Singaporebrides | Weddings 101
What To Do With These Chinese Wedding Items After Your Guo Da Li
Here are some suggestions on what you can do with some of the items you received during your Guo Da Li ceremony.
The Chinese betrothal ceremony, known as the Guo Da Li (过大礼) ceremony, traditionally marks the formal meeting between both families and symbolises the groom’s sincerity in marrying the bride and his assurance that she will be well taken care of after marriage. During the Guo Da Li ceremony, a variety of gifts are given and exchanged between the bride and groom, and you’ll realise that some items are included for their symbolic meanings instead of their practical use.
And because these items are given as blessings for your marriage, you are not advised to donate, give or dispose of them. Find out what these items are and what you can do with them after your Guo Da Li ceremony here.
1. CoconutsAmanda and Stephen’s Elegant Chinoiserie Wedding at The St. Regis Singapore by Andri Tei Photography
Given during the Guo Da Li ceremony, coconuts represent having a lot of children and a multi-generational family. In Chinese, coconuts are pronounced as “椰子”, which sounds like “爷子”, meaning grandfather and children.
It is advised not to throw the coconuts out immediately after the ceremony. You can spray water over them from time to time, and if a sprout grows from it, it might mean you’ll have a child soon! After a month or so, you may then throw it out.
2. Thuja LeavesJacqueleen and Roy’s Intimate Wedding at Sinfonia Ristorante by Andri Tei Photography
Thuja leaves are part of the bundle of items given during a Guo Da Li, but are usually only used during the hair combing ceremony. Since most Guo Da Li ceremonies happen at least 2-4 weeks before the actual wedding day, the Thuja leaves may not be fresh by the time the hair combing ceremony comes about. You may dispose of the thuja leaves if they start to wither and purchase new ones for your hair combing ceremony. If the dates are not too far apart, keep them in the refrigerator to keep them fresh as long as possible.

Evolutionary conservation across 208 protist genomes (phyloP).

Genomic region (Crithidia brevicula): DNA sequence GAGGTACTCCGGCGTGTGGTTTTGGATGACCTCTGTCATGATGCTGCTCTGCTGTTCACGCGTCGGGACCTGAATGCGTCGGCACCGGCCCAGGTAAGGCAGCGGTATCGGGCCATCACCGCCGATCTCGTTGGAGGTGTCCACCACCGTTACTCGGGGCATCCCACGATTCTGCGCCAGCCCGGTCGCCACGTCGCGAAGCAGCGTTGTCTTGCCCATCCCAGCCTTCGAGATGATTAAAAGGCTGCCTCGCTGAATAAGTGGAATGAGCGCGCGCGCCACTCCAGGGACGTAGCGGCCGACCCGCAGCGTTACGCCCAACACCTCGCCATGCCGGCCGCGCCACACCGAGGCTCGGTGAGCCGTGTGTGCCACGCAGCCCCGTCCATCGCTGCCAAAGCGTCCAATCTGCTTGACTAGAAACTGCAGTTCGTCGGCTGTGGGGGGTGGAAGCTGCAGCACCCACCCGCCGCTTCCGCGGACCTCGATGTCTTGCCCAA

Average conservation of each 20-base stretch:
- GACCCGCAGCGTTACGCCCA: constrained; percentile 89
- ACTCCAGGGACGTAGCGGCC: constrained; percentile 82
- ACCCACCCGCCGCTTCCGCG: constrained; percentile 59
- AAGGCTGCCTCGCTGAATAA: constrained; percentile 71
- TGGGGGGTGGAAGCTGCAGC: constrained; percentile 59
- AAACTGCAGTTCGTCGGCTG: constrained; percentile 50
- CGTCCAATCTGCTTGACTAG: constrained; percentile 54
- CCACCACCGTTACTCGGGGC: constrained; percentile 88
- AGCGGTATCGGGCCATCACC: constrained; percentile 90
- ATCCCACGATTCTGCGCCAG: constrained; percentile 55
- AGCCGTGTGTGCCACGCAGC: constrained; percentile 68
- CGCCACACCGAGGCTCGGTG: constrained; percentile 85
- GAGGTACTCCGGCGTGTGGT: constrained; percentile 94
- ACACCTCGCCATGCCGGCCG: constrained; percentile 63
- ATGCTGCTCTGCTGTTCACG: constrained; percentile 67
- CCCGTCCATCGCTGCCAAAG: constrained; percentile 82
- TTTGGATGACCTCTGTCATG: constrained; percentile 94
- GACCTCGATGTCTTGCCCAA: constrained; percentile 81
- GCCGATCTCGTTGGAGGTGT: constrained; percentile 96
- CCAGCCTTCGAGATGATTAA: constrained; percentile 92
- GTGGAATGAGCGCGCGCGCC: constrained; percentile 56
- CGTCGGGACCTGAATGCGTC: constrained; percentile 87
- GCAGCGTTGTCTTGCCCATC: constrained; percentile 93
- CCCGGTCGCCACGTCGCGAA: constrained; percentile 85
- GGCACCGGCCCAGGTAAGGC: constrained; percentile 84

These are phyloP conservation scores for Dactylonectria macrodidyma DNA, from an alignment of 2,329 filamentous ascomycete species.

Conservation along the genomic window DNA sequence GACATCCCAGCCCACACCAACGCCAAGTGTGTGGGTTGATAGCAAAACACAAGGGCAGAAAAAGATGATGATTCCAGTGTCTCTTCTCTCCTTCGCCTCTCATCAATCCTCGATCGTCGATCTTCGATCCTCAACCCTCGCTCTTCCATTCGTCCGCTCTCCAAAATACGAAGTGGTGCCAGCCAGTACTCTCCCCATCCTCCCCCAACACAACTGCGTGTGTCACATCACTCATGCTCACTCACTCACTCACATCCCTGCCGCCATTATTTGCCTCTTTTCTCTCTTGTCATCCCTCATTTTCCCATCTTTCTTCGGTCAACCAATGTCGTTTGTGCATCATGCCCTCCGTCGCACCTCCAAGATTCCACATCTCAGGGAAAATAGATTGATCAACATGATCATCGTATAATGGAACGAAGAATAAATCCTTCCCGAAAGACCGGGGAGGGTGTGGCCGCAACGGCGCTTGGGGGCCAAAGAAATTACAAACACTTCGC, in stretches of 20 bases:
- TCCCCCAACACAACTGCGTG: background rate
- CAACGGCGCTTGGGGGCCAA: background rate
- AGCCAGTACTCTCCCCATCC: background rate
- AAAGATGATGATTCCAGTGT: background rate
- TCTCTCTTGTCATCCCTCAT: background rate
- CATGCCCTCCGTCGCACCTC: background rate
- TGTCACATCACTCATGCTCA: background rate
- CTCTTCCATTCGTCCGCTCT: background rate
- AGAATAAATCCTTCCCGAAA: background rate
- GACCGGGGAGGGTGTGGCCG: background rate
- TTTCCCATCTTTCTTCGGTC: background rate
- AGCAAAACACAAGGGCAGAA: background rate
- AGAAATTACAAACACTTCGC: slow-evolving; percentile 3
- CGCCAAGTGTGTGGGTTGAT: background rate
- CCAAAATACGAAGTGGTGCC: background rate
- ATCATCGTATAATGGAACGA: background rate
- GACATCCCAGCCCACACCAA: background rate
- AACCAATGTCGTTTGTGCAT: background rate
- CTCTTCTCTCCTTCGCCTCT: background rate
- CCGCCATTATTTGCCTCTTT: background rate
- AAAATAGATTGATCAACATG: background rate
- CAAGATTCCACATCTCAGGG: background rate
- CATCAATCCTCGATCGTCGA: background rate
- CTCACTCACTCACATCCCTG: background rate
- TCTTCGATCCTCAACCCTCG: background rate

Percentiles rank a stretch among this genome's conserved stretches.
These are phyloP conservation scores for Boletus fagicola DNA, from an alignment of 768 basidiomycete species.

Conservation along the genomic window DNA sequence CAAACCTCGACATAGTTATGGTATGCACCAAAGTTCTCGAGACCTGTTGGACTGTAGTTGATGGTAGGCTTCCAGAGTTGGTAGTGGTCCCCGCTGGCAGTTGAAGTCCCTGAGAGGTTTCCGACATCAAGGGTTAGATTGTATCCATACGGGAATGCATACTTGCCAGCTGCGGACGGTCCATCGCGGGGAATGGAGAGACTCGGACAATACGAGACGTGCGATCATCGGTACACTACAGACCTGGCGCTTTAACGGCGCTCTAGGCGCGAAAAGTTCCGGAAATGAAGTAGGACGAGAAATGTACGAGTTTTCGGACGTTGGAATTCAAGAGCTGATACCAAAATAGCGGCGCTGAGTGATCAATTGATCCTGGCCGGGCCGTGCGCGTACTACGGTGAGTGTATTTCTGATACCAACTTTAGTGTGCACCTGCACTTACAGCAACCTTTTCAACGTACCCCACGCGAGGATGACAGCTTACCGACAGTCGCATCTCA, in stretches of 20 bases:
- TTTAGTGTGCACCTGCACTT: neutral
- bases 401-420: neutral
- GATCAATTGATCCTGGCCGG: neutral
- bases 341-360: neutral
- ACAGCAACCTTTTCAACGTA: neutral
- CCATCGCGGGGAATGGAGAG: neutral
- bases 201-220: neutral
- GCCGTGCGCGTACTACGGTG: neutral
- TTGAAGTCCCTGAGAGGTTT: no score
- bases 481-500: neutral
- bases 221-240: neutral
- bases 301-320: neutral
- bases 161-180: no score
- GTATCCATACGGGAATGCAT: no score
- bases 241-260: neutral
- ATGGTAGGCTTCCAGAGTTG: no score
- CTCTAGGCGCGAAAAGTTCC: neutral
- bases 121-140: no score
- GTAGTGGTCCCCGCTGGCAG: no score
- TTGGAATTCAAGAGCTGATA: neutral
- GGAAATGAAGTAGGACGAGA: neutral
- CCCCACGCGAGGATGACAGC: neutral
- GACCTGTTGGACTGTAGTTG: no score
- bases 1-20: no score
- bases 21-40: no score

After the hair combing ceremony, the bride and groom is advised to keep their Thuja leaves and red string in a red packet, and place it under their pillows for a month. After which, they may throw it away.
3. Tea LeavesJoymarie and Mackenzie’s Fun, Tropical Bali Wedding by Apel Photography
During your Guo Da Li ceremony, you will receive a packet of tea leaves and sesame seeds. Don’t throw the tea leaves away – you can keep and use them for your tea ceremony on your actual wedding day.
4. Chinese Wedding PastriesMichelle and William’s Beautiful and Intimate Botanico Wedding by The Beautiful Moment Photography, Juanmoley
Made in many shapes, sizes, taste and form, Chinese wedding pastries, or Xi Bing (喜饼), are given to the bride’s family during the Guo Da Li ceremony. It is symbolic of the groom’s gratitude to the bride’s parents for having raised and taken care of her over the years.
It is usually given away to family and friends, and serves as an announcement of the couple’s marriage. It is believed that the more you share with your friends and family, the more blessings will come for the happy couple.
If you have leftovers after distributing to your family and friends, or if you can’t finish eating them (it is considered taboo for brides to eat their own Xi Bing!), you may set them aside until they grow mould. Mould in Chinese pastries signify affluence, riches and good luck. After that, you may discard them.
5. Five-Piece Descendent SetAlicia and Ryan’s Heartwarming Cross-Cultural Wedding at Tamarind Hill and Villa Samadhi by Bloc Memoire Photography
The five-piece descendent set gifted by the bride’s family during the Hui Li (回礼) on the day of the Guo Da Li ceremony, which includes a baby bathtub, potty, washbasin, tray and mug, symbolises fertility and offsprings for the happy couple. Traditionally, these items are not to be thrown away after the wedding until your baby is born.
Modern day couples can either can get miniature replicas of these items if they do not wish to purchase full size ones so that they can keep them as keepsakes of their wedding, or repurpose some of these items for their daily needs.
Credits: Feature image from Amanda and Job’s Beautiful Wedding at The Clifford Pier by Louis Gan & Yung Yaw of Munkeat Studios.